By the end of this section, you will be able to:
- Distinguish between economic anthropology and the discipline of economics.
- Describe the universalist and normative approaches to studying economic issues.
- Understand the importance of diversity, holism, environmentalism, and cultural relativism to economic anthropology.
- Explain how economic anthropology foregrounds social groups and power relations.
Maybe you’ve had a course on economics or read a book by an economist. There are many good ones. A favorite of the author of this chapter, Jennifer Hasty, is Capital in the Twenty-First Century, by the French economist Thomas Piketty. It is an unusual book for a contemporary economist to have written. In fact, it’s almost anthropological.
Most economics research is not very anthropological. Recall the three commitments of anthropology—in short, diversity, holism, and environmentalism. Across the four fields, anthropologists also value cultural relativism and reaching for an insider’s point of view. When an anthropologist considers how societies, groups, and individuals make a living, they incorporate these commitments and values. Take a look at a few of the articles featured in the January 2021 issue of Economic Anthropology:
- “Religious Networks and Small Businesses in Senegal”
- “Honesty and Economy on a Highway: Entanglements of Gifts, Money, and Affection in the Narratives of Ukrainian Sex Workers”
- “Gendering Human Capital Development in Western Alaska”
- “‘No trabajaré pa’ ellos’: Entrepreneurship as a Form of State Resistance in Havana, Cuba”
Note the diversity of cultural contexts (the West African country of Senegal, the eastern European country of Ukraine, the North American state of Alaska, and the Central American island country of Cuba). Other articles in this same issue focus on economic issues in Kentucky, Spain, Italy, China, and Colombia. The titles also demonstrate an interest in linking ways of making a living to other aspects of society, such as religion, gender, and political resistance. All are based on long-term fieldwork aimed at understanding the multiple perspectives of local peoples and groups. Note also terms such as gendering and resistance, indicating an anthropological interest in social groups and power relations.
Perhaps most importantly, the point of these articles is not to evaluate economic practices as better or worse compared to an ideal. Rather, economic anthropologists analyze the cultural and historical features that shape economic practices in different cultural contexts. As for environmentalism, this issue also features a discussion by five anthropologists on the topic of what economic anthropology contributes to the understanding of climate change. In this one issue, all of the central elements of anthropology are on full display.
How is this approach different from the one taken by the discipline of economics? Compare Economic Anthropology with a premier economics journal, the American Economic Review (AER). The January 2021 issue of AER features such articles as the following:
- “Going Negative at the Zero Lower Bound: The Effects of Negative Nominal Interest Rates”
- “The Distributional Consequences of Public School Choice”
- “Politically Feasible Reforms of Nonlinear Tax Systems”
- “Lack of Selection and Limits to Delegation: Firm Dynamics in Developing Countries”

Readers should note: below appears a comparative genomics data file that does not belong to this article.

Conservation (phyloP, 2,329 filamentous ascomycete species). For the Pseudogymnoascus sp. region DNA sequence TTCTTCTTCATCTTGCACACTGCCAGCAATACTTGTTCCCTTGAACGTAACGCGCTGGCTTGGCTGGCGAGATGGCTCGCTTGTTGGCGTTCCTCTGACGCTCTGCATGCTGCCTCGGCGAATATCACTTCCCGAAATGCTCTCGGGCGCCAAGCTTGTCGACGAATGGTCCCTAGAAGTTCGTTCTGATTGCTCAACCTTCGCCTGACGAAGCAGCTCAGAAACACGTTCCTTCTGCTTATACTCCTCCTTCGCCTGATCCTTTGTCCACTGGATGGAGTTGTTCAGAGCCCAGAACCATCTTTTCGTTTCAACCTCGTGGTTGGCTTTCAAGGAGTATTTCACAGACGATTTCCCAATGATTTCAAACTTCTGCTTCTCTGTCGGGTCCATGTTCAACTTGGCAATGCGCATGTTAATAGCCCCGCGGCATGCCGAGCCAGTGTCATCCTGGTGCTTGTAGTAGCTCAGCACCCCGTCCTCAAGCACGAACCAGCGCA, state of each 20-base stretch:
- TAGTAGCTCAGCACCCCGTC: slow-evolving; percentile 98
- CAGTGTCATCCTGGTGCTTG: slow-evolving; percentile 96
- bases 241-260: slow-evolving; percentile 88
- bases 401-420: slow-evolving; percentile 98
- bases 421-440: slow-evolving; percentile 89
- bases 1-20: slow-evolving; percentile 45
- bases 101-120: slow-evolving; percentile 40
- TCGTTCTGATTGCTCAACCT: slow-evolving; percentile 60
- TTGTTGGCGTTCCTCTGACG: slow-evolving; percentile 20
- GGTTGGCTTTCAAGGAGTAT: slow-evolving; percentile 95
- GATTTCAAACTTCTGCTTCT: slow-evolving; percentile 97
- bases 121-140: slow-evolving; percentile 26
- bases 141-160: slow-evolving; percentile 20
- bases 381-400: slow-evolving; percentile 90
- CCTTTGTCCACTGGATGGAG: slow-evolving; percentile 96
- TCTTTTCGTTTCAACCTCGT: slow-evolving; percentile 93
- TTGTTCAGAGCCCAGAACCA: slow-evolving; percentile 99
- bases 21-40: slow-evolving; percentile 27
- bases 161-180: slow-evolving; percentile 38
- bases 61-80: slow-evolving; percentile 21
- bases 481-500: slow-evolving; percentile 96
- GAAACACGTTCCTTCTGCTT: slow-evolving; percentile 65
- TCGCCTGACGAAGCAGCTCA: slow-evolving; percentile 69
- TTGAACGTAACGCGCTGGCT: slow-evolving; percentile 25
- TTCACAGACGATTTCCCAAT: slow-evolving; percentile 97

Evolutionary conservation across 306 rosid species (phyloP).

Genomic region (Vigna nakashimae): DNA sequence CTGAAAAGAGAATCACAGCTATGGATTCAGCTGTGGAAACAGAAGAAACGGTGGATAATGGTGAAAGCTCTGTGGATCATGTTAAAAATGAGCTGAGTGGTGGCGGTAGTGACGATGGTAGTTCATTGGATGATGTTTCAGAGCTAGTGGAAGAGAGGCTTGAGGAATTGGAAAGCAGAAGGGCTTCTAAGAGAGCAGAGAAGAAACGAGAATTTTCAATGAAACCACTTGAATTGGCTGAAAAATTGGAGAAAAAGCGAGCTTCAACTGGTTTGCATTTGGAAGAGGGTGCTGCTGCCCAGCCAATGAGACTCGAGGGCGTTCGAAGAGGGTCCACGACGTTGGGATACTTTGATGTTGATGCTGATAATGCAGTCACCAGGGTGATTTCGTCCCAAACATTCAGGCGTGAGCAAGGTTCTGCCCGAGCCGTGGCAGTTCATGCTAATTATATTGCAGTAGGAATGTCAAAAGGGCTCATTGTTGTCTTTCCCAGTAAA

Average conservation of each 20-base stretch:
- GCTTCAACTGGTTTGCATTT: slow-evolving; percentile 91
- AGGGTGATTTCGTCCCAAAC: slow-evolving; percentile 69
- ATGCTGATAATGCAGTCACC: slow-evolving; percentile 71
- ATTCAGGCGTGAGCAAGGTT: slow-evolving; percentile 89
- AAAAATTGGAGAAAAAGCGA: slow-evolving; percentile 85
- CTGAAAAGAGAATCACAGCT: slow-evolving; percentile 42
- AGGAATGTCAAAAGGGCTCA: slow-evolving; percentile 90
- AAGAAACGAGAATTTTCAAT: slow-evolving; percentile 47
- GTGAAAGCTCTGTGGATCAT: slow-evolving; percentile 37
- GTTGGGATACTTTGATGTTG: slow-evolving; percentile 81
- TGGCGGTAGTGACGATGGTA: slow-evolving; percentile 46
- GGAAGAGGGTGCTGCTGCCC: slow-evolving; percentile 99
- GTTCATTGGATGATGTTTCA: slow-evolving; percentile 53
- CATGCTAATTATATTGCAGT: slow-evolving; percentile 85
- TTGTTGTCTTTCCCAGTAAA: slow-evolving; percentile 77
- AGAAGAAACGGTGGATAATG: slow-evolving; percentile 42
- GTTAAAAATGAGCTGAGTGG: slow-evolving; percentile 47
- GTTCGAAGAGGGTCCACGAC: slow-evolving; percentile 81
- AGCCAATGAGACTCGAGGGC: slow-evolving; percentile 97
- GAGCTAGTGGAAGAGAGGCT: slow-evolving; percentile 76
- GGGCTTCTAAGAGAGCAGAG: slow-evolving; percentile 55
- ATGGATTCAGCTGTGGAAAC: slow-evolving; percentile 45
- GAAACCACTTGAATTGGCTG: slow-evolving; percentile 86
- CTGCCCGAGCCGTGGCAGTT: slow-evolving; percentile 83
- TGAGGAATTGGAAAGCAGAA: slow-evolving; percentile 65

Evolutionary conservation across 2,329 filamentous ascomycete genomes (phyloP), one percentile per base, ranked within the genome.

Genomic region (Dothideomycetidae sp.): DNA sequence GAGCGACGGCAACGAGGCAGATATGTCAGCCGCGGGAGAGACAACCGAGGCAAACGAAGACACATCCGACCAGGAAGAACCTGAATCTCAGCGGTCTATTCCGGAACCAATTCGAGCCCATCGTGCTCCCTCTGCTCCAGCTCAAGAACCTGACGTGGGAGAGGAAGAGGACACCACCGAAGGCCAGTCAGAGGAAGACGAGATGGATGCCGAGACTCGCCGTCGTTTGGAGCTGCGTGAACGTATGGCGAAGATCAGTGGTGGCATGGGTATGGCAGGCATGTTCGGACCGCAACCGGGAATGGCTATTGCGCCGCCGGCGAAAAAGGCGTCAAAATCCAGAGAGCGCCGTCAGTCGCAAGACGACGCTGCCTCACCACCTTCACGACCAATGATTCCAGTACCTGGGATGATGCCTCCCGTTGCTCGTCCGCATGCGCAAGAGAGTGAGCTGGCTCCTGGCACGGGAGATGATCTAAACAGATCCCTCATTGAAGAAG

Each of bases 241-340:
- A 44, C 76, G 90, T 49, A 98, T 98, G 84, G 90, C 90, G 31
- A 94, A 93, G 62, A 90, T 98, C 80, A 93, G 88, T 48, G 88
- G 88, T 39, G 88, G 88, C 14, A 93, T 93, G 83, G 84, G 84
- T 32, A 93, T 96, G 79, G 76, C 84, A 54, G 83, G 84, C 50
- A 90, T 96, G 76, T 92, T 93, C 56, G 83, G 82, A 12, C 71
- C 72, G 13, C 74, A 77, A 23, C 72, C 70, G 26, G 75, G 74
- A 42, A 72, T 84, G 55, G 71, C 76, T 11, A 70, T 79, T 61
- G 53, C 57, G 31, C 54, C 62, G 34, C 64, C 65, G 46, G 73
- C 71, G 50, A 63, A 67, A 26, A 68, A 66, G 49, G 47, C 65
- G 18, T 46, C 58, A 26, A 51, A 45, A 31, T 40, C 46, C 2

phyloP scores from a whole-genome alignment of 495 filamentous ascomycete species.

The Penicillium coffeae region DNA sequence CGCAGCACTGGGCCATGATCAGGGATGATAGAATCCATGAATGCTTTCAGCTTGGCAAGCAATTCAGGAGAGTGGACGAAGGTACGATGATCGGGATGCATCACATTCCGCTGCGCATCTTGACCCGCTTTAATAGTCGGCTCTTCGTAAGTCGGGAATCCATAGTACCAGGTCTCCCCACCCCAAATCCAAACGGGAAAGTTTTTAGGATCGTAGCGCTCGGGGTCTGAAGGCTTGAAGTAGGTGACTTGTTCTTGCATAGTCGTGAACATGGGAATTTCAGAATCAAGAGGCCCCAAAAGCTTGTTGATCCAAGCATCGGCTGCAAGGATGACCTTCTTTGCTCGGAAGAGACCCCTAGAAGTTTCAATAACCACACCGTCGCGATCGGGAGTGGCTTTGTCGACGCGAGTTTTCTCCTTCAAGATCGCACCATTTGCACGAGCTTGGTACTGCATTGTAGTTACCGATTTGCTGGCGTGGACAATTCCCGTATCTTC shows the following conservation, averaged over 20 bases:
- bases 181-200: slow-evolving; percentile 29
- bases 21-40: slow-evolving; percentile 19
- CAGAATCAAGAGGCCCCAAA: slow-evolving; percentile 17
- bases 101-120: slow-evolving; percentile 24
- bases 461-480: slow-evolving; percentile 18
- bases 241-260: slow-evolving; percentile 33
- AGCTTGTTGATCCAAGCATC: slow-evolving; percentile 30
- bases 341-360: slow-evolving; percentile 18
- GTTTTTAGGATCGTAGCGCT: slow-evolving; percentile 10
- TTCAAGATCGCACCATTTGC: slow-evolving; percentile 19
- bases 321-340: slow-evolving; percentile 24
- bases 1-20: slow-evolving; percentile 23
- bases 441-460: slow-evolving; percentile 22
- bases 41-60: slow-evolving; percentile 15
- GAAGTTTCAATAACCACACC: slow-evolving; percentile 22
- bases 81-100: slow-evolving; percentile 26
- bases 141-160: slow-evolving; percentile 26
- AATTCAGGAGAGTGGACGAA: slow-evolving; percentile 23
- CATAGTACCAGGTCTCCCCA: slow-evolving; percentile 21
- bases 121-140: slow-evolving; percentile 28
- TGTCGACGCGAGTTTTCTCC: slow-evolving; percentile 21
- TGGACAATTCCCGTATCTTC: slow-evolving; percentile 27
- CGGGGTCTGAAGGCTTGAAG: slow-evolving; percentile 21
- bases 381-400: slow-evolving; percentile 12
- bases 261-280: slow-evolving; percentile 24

- “Job Seekers’ Perceptions and Employment Prospects: Heterogeneity, Duration Dependence, and Bias”
The first thing you might notice in this list is the lack of any cultural context, with the one exception being the vague reference to “developing countries.” School choice where? Whose tax systems? Which job seekers? Although some of these articles do specify the context in the article text, that detail is not considered a sufficiently important part of the analysis to warrant inclusion in the title. This suggests that mainstream economic analysis assumes that history and culture do not play a very strong role in economic issues such as school choice, tax systems, and job seeking.
Economists tend toward universalism, which assumes that economic processes operate in much the same way all over the world. In fact, a central concern of economics is to discover the universal principles that govern economies anywhere and everywhere. Implicit in most economic analysis is the idea that most realms of society work like markets, responding to universal forces of supply and demand. Moreover, economists view people as self-interested, rational actors situated within the various market-driven realms of society. Economists use statistics rather than fieldwork to evaluate these market-driven activities, sometimes searching for best policies to encourage economic growth or discourage inequality. Most of the articles in the January 2021 issue of the AER focus squarely on the economic realm, tracing relationships between factors within this realm rather than reaching beyond it, as anthropologists tend to do.
And finally, in the January 2021 issue of the AER, there is no mention of environmental issues.
This comparison is not intended to denigrate the discipline of economics but rather to show the difference in how anthropology frames economic issues. Anthropologists take a human-centered approach to economic issues, describing what people think and do as they make a living and how their practices change over time. Economists take a market-centered approach, describing how market mechanisms shape different areas of human life and how those processes change over time.